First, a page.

Aortic Aneurysm - Cause
Coronary artery disease is caused by the buildup of plaque on the inside of your coronary arteries. In most people, plaque buildup begins early in life and gradually develops over a lifetime.2Coronary artery disease (CAD) typically begins when the inside walls of the coronary arteries are damaged, due to one or more underlying conditions, such as high cholesterol, high blood pressure, diabetes, ..
Heart Disease: Walking for a Healthy Heart
Walking is a form of aerobic exercise and is one of the easiest ways to increase your physical activity and improve your health. Physical activity increases your heart rate, strengthens your heart, and increases blood circulation through your body, bringing more oxygen and nutrients to your organs. Exercise also increases your lungs' ability to take in oxygen, lowers blood pressure, helps to ...
Aortic Aneurysm - Surgery
The goals of surgery for coronary artery disease (CAD) are to: Restore blood flow to the heart muscle.Relieve chest pain (angina).Allow you to maintain or resume a normal lifestyle. In some cases, surgery may allow you to live longer.Although many people with CAD can be treated with medication or angioplasty, coronary artery bypass surgery (CABG) is sometimes needed. This surgery routes blood ...
Aortic Aneurysm - Prevention
From 1992 to 2002, the death rate from coronary artery disease (CAD) declined by 26% in the United States. This decline is attributed to the steps people are taking to prevent coronary artery disease, including lowering blood pressure and cholesterol, changing diet and exercise habits, quitting smoking, and improved medical care.3Coronary artery disease is caused by the buildup of plaque on the ..
Aortic Aneurysm - Treatment Overview
Treatment for coronary artery disease (CAD) depends upon how far the disease has already progressed. Coronary artery disease is the buildup of plaque on the inside of the coronary arteries, the blood vessels that supply oxygen - rich blood to heart muscle. As you review your treatment options, consider the following:No matter what medical treatment you receive, lifestyle changes-including quitting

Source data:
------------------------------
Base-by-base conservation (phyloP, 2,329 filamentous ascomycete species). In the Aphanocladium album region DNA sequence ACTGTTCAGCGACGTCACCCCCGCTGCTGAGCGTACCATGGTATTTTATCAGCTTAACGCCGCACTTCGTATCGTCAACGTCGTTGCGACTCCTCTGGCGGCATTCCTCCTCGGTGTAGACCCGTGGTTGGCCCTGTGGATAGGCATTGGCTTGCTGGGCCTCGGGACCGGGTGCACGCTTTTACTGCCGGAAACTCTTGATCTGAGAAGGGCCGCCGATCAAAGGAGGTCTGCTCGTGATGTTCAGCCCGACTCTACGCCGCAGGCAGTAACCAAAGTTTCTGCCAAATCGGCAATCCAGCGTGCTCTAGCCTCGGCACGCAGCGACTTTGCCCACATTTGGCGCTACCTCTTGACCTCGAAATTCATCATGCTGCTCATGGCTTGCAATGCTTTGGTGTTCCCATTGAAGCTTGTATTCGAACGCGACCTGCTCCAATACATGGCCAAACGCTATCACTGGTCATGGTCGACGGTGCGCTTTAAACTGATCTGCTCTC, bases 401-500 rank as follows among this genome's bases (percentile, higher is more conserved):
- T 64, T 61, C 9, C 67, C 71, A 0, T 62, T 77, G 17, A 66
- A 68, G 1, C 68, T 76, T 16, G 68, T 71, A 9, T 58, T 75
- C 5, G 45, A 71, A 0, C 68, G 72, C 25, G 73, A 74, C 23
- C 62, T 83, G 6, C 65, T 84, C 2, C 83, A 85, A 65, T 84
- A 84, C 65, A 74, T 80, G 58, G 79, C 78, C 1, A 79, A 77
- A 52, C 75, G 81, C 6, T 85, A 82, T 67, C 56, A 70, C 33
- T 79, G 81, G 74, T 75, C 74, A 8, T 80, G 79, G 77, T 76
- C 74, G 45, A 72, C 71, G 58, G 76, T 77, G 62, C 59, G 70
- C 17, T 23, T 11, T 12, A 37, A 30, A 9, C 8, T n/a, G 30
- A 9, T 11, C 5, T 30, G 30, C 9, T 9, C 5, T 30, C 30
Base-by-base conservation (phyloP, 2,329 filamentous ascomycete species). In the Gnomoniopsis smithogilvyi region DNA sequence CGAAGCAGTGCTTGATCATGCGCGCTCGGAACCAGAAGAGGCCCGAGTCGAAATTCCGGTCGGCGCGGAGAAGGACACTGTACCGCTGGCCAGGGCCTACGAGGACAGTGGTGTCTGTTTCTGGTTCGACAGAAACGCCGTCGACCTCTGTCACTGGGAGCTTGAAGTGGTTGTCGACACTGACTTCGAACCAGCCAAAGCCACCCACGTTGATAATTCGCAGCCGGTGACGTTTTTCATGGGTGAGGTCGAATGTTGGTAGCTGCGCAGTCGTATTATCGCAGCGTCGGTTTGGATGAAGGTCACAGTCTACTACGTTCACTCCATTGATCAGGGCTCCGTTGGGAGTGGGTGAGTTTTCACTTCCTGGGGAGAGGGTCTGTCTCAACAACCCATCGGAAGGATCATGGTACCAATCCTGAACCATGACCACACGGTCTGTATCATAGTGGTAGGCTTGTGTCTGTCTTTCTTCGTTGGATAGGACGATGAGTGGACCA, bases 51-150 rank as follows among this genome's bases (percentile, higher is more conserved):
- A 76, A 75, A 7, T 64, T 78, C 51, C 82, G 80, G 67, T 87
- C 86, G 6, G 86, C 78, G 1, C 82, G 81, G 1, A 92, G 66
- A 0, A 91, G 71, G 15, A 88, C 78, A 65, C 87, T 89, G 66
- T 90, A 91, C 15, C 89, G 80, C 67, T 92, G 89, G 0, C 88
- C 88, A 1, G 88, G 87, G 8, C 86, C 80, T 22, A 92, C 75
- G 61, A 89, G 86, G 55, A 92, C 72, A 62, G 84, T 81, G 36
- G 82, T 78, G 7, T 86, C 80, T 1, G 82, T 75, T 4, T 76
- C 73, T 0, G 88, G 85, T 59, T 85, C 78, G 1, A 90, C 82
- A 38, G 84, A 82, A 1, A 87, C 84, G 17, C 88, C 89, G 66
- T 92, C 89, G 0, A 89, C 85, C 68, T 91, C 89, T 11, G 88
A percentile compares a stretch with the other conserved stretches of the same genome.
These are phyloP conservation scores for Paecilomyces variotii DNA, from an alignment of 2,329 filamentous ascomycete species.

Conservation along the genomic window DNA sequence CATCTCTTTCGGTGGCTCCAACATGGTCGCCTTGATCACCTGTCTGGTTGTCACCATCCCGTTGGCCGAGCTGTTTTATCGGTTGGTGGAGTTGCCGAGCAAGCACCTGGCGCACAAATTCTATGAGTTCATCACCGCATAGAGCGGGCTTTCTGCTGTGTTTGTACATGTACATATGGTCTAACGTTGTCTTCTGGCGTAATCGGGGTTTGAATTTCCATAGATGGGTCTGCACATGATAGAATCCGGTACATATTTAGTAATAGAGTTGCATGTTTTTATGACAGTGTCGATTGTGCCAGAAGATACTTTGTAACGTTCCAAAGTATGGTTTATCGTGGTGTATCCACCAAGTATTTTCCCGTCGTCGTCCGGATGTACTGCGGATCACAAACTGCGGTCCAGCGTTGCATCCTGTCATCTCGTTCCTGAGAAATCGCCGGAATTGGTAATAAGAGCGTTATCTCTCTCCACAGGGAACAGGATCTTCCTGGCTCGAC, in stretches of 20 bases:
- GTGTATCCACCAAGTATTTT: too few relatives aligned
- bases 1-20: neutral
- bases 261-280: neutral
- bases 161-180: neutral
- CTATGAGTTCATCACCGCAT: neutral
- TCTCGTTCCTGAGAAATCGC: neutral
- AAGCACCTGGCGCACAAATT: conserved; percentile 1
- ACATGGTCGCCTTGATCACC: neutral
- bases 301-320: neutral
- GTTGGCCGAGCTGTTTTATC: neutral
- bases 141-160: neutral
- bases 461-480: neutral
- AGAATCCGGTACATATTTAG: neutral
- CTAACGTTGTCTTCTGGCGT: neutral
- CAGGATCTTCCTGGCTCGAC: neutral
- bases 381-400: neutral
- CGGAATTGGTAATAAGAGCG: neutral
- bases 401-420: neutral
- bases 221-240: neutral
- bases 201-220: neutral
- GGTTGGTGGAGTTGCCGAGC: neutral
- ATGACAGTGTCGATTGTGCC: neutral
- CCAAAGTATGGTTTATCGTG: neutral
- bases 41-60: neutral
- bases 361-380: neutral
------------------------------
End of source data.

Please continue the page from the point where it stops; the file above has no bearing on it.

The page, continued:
Aortic Aneurysm - What Happens
After being diagnosed with coronary artery disease (CAD), your biggest concerns will probably be managing your symptoms and reducing the chance of heart attack, stroke, or other complications.Symptoms of coronary artery disease often begin when less blood flows to the heart muscle. Sometimes collateral circulation develops to provide another source of oxygen - rich blood to the deprived heart ...
Implantable Cardioverter-Defibrillator (ICD) - Frequently Asked Questions
Learning about coronary artery disease (CAD):What is CAD?What causes CAD?What are the symptoms of CAD?What increases my risk for CAD?What is my risk for having a heart attack?When do I need to see my doctor?Being diagnosed:What is important for my doctor to know about my condition?How will my doctor diagnose CAD?How can an electrocardiogram (EKG or ECG) help diagnose CAD?Should I have an ...
Cardiac Rehabilitation - Living With Heart Disease
A diagnosis of coronary artery disease (CAD), can be difficult to accept and understand. If you do not have symptoms, it may be especially hard to recognize that CAD is a serious disease that can lead to complications. Coronary artery disease is caused by the gradual buildup of plaque on the inside of the coronary arteries, the blood vessels that supply oxygen - rich blood to heart muscle.It is ..
Implantable Cardioverter-Defibrillator (ICD) - When to Call a Doctor
Call or other emergency services immediately if you have any of the following symptoms:Chest pain that has not gone away within 5 minutes after taking one nitroglycerin and/or resting. After calling, continue to stay on the phone with the emergency operator, he or she will give you further instructions. See how to take nitroglycerin. Chest pain or discomfort that is crushing or squeezing, feels ..
Medical Emergency: Learn to Spot Stroke, Angina, and Heart Attack Symptoms
Recognizing the symptoms of heart attacks and strokes is key in saving lives and reducing disability. WebMD explains what to look for and how to respond.